Following the discussion we held at the annual correspondents’ meeting in Istanbul, we will not be hold a Labour Photo of the Year competition this year. However, we will continue with the Labour Video of the Year competition and I will begin work on this on 9 January, when I’m back from winter travels. We will also be exploring the possibility – suggested by Kristyne Peter of the IMF – of ‘campaign of the year’.
The winning video in this year’s Labour Video of the Year competition is this one. There were 1,168 votes cast – much lower than we had last year. Of those, 280 agreed to be on LabourStart’s mailing list and had not been on our list before.
With little more than a week left to vote, we’ve had 953 votes cost. Last year, 3,000 people voted. Obviously, we’ll send out reminders. But any thoughts on why so few people are voting this time?
Labour Video of the Year: 540 votes have been cast in the last 48 hours, averaging 270 votes cast per day. Last year, we got about 3,000 votes cast. So this year with another 26 days to go, we basically need 100 votes a day to reach the same number of people. You can watch the results in real time here.
May Day appeal: I’ve now written to all correspondents asking for their help to get their unions to donate. So far, the appeal has raised just under £2,000 (US$3,308). This is slightly more than we raised last year by this point.
Global Solidarity Conference: In another week from today, I’m off to Istanbul for a second meeting with the organizing committee. I’ll have a full report when I’m back.
Our campaigns: I continue to update this page – we’re now covered through July 2006, nearly five years. In that time, we ran 124 campaigns (an average of around 25 campaigns each year). Of those, 16 were very large campaigns (by our standards), with more than 5,000 messages sent out in English alone. Of those campaigns, there were one each from Australia, New Zealand, Canada, the UK, Korea, Mexico and Zimbabwe. Two were Turkish campaigns. And nearly half of them – 7 campaigns – were focussed on workers in Iran.
Click here to vote – the deadline is 31 May 2011. Last year, we had about 3,000 votes cast – let’s see if we can beat that this year.
We had 74 nominations this year – hard to compare that with last year as this time we blocked multiple submissions. We also have nominated films in different languages. As the judges will only review the films in English, and as we want to block multiple voting, here’s how I plan to organize the voting once we have the shortlist:
We’ll use Survey Monkey as we have done in the past – it should block multiple voting and will make it very easy to tabulate results, etc.
For the non-English films, I suggest we set up parallel voting so that individuals (presumably those who speak the language) can vote for their favorite Spanish film, for example. In other words, a parallel competition but without the panel of judges creating a shortlist. That should work for now.
I’m assuming that we won’t have the shortlist before May, so expect voting to take place then.
Our Facebook page went from 0 to 117 likes in the first 24 hours online.
Yesterday’s mass mailing focussed on the IUF’s victory in Indonesia against Nestle – driving a substantial amount of traffic to the IUF website as a result.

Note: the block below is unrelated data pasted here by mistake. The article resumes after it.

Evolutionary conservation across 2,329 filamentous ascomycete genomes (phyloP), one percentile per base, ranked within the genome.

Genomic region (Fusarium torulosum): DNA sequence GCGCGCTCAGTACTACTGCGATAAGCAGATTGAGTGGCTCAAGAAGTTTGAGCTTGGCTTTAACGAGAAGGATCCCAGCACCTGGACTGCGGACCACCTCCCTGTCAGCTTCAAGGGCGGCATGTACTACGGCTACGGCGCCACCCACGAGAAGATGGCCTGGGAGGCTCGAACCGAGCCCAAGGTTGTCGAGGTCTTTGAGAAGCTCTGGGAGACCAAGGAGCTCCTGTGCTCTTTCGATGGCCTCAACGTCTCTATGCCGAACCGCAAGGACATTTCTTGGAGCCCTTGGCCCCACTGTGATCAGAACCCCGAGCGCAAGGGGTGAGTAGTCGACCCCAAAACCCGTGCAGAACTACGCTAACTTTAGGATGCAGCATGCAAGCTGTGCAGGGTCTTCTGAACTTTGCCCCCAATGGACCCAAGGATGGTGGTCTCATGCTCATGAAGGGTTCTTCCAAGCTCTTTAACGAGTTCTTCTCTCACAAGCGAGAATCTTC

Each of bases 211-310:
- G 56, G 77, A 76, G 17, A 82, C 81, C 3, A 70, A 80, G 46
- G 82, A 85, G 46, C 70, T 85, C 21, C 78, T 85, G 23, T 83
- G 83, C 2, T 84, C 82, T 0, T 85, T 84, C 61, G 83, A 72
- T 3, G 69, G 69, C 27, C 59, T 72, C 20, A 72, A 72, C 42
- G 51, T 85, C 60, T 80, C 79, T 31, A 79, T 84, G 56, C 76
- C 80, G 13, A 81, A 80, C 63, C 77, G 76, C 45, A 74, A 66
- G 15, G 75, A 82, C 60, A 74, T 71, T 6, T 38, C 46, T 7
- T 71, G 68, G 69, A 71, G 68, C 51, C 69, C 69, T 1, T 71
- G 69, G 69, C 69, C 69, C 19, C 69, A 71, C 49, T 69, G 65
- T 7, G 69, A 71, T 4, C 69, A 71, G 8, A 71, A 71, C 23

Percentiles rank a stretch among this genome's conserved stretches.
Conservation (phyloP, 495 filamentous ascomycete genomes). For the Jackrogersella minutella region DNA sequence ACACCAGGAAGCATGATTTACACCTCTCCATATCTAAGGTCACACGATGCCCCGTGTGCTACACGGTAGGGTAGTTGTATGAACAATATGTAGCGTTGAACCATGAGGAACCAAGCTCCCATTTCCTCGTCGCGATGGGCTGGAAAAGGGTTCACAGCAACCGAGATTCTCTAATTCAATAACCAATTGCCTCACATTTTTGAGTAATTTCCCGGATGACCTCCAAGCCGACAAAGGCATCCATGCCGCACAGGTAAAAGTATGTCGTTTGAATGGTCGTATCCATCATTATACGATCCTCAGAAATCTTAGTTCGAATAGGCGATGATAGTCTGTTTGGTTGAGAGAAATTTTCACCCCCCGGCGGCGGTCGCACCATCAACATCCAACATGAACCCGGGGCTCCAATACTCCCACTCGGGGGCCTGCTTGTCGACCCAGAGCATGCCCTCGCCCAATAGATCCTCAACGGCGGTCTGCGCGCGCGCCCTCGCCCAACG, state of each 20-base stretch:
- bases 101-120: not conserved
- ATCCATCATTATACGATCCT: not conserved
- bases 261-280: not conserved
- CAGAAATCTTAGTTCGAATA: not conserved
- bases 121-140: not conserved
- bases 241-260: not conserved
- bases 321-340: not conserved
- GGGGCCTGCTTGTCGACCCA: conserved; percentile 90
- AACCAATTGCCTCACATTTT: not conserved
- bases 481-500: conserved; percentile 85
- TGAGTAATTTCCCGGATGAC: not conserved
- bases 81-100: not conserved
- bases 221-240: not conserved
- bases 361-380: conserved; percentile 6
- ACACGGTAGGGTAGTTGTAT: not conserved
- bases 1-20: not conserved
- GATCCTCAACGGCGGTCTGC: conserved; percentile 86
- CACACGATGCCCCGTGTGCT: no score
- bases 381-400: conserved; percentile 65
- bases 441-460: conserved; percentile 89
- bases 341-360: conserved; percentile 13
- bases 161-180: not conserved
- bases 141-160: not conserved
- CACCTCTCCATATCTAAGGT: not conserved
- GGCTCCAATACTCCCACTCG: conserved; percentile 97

The number of submissions to the Labour Video of the Year has stalled. Only 2 new submissions came in as a result of the mass mailing.
17 hours after our mass mailing went out and only 10% of the list has opened the message. MailChimp claims that it’s normal for 20-30% to do so. Our best result in the last month in a mailing to the English list was to get 18% to open. Any ideas on how we can improve the open rate? (It’s higher for mailings to our correspondents – as many as 24% will open a mailing. Still, that means 3 out of 4 correspondents don’t open their emails from us.)
We’ve now done five mailings using MailChimp – 2 to our correspondents and 3 to our English language list. I’ve only gotten one bit of feedback – someone who noticed and liked the improvement. No complaints from anyone.
I’m in discussions with Mahesh about getting the Hindi and Bengali editions of LabourStart off the ground – hopefully soon.
I’ve been working on my presentation for the debate on Monday at Oxford on activism vs slacktivism, as well as Thursday’s talk in New Orleans at the UALE conference.
We’ve had a slow flow of nominations for the Labour Video of the Year competition – only 16 nominated so far. I’ve sent out a reminder to our lists.
We’re also just beginning to collect pre-registrations for our global solidarity conference in Istanbul using Facebook. At the moment we have 10 saying yes and 12 saying maybe, for a total of 22. I expect this to increase in the next few days as we’ve not only mentioned it in our mailings, but have just sent it out to members of all our causes on Facebook.
We are today launching a very big joint GUF campaign in support of trade union rights in Mexico. The campaign is being launched simultaneously in 7 languages.
We are very close to a public announcement of our Hindi language edition.
We’ve been holding some email based discussions about the next Labour Video of the Year competition – work will begin on this in March.
Joshua Amberg, one of the judges of this year’s LabourStart labour video of the year competition, asked all the others (and me) to give their answers to the above question. He’s published these on his blog, Look Back: Labor and the Moving Image. Interesting reading.